CAGNY priorities play out in Kraft decision
At the 2011 annual conference of the Consumer Analyst Group of New York earlier this year, investing in international markets stood out as the most powerful undercurrent connecting the presentations of leading consumer packaged foods companies.
Trying to gain “street cred” with the investment analysts, one chief executive officer after another went to great lengths to emphasize their market positions outside the United States and the thoughtful investments they were making to broaden their presence globally. This posturing was understandable given the many cases in recent years in which global food companies have experienced rapid growth in international operations while domestic businesses have lagged.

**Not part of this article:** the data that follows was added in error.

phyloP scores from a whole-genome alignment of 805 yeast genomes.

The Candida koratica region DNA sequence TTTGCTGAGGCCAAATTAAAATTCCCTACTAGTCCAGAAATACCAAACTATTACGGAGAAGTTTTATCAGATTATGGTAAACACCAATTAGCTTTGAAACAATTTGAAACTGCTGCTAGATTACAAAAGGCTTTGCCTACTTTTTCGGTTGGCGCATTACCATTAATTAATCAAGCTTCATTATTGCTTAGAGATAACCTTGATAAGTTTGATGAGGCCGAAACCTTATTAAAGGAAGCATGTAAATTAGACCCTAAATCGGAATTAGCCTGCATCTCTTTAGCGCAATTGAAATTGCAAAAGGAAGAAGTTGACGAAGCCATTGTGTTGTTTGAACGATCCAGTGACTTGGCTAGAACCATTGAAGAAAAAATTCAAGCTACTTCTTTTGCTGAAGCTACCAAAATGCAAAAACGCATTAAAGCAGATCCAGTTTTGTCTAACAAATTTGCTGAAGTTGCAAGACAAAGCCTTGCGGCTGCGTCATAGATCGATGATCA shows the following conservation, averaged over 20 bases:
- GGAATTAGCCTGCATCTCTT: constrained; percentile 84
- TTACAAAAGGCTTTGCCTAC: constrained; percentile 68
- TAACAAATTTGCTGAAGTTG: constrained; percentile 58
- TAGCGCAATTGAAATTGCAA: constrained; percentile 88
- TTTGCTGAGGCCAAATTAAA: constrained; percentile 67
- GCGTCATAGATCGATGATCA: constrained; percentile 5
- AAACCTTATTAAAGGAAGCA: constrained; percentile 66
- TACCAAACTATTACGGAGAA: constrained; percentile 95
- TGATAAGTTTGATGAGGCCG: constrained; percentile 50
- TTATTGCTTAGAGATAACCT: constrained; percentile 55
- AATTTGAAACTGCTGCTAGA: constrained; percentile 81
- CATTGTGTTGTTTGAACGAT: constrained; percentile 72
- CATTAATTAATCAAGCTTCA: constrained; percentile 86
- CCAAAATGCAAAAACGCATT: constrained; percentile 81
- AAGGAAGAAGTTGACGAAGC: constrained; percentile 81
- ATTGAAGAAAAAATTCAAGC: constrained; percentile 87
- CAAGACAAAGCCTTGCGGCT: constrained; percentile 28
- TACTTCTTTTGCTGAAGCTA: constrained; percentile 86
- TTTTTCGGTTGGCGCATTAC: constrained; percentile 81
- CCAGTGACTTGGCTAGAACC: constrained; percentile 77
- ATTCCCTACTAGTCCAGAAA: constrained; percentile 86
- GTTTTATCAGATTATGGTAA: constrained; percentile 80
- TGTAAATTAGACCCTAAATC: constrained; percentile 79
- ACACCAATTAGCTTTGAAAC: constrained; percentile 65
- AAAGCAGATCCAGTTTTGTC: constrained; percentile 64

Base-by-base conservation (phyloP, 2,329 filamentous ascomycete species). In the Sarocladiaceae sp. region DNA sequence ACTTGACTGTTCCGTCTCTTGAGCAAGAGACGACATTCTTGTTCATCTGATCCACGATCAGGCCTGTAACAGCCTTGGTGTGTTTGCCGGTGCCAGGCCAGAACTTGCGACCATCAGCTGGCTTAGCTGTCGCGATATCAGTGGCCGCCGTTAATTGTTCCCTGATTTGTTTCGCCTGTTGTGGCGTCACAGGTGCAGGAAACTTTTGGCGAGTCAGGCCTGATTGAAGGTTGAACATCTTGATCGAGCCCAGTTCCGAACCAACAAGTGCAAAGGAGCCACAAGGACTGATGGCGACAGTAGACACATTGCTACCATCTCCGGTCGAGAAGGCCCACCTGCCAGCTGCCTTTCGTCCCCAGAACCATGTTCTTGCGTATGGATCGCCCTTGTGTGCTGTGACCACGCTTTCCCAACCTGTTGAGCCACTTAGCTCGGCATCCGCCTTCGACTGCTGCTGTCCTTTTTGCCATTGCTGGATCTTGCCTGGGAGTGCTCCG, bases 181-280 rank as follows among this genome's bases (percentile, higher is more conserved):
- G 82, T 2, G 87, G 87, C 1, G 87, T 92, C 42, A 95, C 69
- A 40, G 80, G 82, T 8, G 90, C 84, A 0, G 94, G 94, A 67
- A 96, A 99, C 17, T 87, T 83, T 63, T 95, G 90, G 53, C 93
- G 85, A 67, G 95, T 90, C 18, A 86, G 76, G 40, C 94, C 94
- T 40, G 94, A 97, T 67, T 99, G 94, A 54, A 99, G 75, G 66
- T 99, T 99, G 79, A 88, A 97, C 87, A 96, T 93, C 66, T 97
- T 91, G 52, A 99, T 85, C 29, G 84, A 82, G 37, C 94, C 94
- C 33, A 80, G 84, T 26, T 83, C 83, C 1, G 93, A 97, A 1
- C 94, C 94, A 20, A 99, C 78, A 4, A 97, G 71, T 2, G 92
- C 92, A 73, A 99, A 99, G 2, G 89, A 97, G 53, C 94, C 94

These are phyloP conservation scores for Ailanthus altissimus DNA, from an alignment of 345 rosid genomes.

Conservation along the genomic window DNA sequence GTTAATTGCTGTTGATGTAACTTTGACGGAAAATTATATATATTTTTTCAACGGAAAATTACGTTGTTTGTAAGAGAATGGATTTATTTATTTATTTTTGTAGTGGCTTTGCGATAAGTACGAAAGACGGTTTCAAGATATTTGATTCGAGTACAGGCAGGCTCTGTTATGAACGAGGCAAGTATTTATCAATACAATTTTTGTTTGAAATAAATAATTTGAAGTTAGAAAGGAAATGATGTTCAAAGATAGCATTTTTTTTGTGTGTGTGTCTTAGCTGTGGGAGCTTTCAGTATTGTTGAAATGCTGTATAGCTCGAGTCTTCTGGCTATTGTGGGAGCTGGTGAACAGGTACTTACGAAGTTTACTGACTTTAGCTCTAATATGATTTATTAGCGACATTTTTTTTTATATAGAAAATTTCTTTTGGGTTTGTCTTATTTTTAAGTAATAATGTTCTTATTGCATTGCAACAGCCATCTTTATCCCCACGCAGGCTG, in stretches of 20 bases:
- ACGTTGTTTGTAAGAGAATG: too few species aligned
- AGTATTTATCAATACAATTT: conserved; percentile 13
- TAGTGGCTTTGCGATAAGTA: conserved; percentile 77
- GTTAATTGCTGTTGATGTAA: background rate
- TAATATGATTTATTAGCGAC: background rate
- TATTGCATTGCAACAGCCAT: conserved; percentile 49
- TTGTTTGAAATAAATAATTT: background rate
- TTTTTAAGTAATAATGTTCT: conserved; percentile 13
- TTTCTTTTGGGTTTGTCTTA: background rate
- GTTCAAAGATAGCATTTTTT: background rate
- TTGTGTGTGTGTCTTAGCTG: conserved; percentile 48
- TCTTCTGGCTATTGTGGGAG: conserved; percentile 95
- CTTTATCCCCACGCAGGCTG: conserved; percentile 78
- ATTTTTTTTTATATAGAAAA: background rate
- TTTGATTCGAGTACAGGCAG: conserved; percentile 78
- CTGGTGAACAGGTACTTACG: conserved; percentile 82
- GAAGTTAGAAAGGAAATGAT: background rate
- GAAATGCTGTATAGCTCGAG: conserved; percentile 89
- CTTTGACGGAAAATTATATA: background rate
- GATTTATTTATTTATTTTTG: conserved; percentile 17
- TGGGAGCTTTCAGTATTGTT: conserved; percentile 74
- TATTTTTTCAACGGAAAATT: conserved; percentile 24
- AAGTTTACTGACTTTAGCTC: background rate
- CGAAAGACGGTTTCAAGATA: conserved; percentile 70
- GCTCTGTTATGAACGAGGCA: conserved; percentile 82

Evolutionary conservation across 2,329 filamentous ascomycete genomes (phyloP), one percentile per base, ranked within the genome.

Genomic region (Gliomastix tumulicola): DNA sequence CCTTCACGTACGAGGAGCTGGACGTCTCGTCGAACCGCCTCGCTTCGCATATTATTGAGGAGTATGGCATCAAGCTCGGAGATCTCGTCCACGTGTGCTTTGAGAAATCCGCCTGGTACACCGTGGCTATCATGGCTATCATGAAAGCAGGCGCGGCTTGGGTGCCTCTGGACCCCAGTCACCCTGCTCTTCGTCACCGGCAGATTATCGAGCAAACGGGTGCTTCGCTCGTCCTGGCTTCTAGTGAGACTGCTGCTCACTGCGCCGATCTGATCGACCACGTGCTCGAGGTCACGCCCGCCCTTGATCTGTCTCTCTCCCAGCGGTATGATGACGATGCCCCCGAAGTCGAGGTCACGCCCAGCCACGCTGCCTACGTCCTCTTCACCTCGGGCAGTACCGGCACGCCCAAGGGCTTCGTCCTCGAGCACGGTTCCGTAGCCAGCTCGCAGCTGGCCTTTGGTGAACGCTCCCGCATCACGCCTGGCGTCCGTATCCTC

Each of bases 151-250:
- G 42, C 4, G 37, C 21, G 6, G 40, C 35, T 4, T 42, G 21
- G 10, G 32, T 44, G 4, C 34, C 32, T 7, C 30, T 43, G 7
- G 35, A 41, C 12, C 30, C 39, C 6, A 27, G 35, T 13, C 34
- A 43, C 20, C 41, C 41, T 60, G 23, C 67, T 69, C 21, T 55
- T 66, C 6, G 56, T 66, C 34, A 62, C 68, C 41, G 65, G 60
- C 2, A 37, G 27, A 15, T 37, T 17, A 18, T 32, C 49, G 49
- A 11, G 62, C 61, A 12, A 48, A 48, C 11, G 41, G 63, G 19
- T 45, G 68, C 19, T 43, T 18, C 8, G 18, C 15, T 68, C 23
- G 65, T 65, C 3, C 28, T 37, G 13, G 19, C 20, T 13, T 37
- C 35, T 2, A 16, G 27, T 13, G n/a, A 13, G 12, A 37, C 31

The increasing divide between the U.S. and non-U.S. food business came crashing to the fore last week with the announcement that Kraft Foods Inc. would separate its North American and global snack businesses into separate publicly traded companies. The announcement was yet another reminder that, for the most part, U.S.-based baking companies have watched this globalization trend as observers rather than participants.
Clearly, leading non-U.S. baking companies have not hesitated to become international companies. Exploring baking opportunities for growth outside the U.S. could well offer salve for what is likely to remain a challenging market environment in the United States.